Short indie film round-up: Customer Service, Grit and Jewels

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A trio of short films that are well, well worth your time – and they’re all available to watch for free as well! More here.

Welcome to our regular spot on the Film Stories site where I highlight short independent films that are available to watch online.

I try to favour undiscovered gems over viral hits but if it’s worth your time I feature it. This week we’re going on a crime spree and they’re all British flicks! Two films involve hold ups in convenience stores, both with very different outcomes, and the third is a Guy Richie inspired gangster caper. Let’s get cracking.

Customer Service (Dir. Jake Morris)

First up is this funny little robbery-gone-wrong caper set in a newsagents which shows that good customer service can get you out of a pickle, even during a stick-up.

Nilesh Pandey stars as a bored night shift worker in a corner shop whose tedium is shattered when a knife wielding robber (Christian King) enters the scene. It becomes pretty clear how inept he is and comedy ensues. This is a tidy little comic short with great performances throughout (including an off-the-wall one from Ben Sura who plays the shop owner).

Morris directs with professionalism and the funny script by Enrico Hallworth is delivered with solid comedy timing by editor Ben Collier. This will certainly have you chuckling along right up until the ending. The whole thing was filmed in a real newsagents who get special thanks at the end. I imagine after featuring here they’ll be inundated with Film Stories enthusiasts, taking selfies outside.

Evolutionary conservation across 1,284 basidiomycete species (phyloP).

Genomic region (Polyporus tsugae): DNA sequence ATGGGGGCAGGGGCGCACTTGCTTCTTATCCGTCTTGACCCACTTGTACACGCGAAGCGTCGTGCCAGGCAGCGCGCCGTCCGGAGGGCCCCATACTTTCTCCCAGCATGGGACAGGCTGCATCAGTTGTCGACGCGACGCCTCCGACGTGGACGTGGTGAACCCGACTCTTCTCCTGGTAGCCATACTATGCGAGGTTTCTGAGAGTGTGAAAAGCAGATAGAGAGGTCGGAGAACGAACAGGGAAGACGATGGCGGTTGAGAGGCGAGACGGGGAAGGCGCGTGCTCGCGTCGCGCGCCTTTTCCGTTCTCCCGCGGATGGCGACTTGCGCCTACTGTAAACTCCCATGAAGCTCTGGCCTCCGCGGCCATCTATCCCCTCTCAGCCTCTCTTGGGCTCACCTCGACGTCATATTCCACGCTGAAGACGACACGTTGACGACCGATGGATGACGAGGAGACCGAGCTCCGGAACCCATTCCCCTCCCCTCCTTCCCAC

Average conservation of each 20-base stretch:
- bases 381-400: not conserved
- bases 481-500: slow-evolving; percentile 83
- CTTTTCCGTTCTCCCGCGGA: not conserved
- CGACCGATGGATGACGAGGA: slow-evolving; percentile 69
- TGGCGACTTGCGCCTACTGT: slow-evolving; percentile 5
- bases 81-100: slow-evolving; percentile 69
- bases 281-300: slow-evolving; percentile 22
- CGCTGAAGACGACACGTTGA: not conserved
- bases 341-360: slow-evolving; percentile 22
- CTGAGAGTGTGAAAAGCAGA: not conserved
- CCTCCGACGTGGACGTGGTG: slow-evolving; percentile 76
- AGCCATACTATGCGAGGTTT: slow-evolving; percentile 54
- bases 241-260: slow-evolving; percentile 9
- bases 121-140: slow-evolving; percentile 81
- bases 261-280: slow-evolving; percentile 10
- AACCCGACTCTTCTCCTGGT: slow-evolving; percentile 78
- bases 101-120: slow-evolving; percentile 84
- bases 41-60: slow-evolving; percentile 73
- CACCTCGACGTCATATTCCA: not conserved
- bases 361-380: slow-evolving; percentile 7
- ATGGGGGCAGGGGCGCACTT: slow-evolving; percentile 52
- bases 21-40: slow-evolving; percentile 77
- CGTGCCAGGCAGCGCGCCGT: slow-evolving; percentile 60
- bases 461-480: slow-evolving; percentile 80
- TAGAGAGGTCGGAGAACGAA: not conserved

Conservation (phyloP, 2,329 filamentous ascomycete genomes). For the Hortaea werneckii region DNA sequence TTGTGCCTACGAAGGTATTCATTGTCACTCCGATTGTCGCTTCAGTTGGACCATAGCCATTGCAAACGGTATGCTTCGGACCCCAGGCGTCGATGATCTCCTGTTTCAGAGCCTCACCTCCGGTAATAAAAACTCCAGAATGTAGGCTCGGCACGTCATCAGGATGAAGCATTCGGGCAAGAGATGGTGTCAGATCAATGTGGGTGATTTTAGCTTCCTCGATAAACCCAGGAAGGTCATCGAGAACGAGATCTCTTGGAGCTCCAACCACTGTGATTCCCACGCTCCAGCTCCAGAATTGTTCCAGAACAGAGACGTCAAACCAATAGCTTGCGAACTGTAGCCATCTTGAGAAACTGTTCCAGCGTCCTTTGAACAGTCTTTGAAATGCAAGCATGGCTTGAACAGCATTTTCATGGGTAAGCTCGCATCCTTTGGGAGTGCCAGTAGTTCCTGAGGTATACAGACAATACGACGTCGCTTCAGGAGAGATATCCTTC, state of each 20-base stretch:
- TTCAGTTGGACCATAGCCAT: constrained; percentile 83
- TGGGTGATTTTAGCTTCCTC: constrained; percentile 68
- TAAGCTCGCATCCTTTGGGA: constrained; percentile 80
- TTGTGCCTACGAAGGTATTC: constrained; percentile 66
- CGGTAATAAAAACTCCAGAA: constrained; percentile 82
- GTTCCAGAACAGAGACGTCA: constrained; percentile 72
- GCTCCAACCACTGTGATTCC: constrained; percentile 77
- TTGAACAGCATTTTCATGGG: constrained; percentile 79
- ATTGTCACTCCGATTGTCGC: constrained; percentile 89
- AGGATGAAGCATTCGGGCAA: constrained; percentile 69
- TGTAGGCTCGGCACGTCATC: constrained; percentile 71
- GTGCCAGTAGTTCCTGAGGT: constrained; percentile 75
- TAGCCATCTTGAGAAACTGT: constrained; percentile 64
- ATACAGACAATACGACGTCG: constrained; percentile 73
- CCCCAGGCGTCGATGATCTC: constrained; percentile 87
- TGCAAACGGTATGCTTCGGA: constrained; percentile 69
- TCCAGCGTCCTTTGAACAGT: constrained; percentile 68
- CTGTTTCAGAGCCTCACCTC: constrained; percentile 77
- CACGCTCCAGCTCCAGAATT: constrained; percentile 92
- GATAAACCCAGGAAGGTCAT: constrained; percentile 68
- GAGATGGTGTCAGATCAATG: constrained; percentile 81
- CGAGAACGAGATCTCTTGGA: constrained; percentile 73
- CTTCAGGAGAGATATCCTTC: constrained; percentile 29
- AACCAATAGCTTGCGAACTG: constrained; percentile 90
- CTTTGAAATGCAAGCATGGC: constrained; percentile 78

At the time of writing it was at just over 2k views. Show it a little love and check it out below:

Grit (Dir. Oli Caig)

Next it’s a fun college project from Any Road Productions that leans heavily into Guy Richie’s gangster aesthetic with its tongue firmly in its cheek. Oli Caig directs and stars as the nameless Michael Caine-a-like hero whose voice over sets the scene. He’s after a bag full of money belonging to his boss that he doesn’t intend on giving back.

There’s an excellent use of music in this and the V.O. is on point with the irreverence of British gangster flicks. Since it’s filmed by and stars largely students (and the older Robert Perks as the big boss) it has the charm of a film like Edgar Wright’s Fist Full of Fingers. Caig is great in the lead and Perks’ sweary scouse crime lord hits the mark.

Nice shot selection and well-paced editing serves the story well and the performances are delivered with gusto. They make good use of their locations too with nicely crafted shots from cinematographer Declan Perks.

Any Road Productions plan to make more movies in the future and I for one will be watching out for them and reviewing. At the time of writing Grit has just over 700 views. Definitely worth 7 minutes of your time. Check it out here:

Jewels (Dir. Matty Groves)

Caution: Contains discriminatory language and bloody violence. Racial tension spills over in a convenience store when a violent robber enters. However, things don’t go according to plan in a shocking twist of fate that turns the whole film on its head.

This is a brilliant example of a film that starts out as one thing then becomes something else entirely in a blink of an eye. The tension is ratcheted up expertly in the first half by director Matty Groves, who handles the twist and the tonal shift with ease. By the end you’ll be grinning rather than grimacing. I don’t want to say too much, you should go in cold like I did.

Jewels is shot on 16mm film (complete with scratch marks and retro titles) and looks very cinematic for its 6 minute runtime thanks to DoP Sam Morris. Hats off to the special effects team who provide the shocks at the midpoint. This has the feel of a Tarantino story that’s just getting started by the end. Jewels has plenty of style, attention to detail and humour. Would love to see more from Matty Groves. Check it out here:

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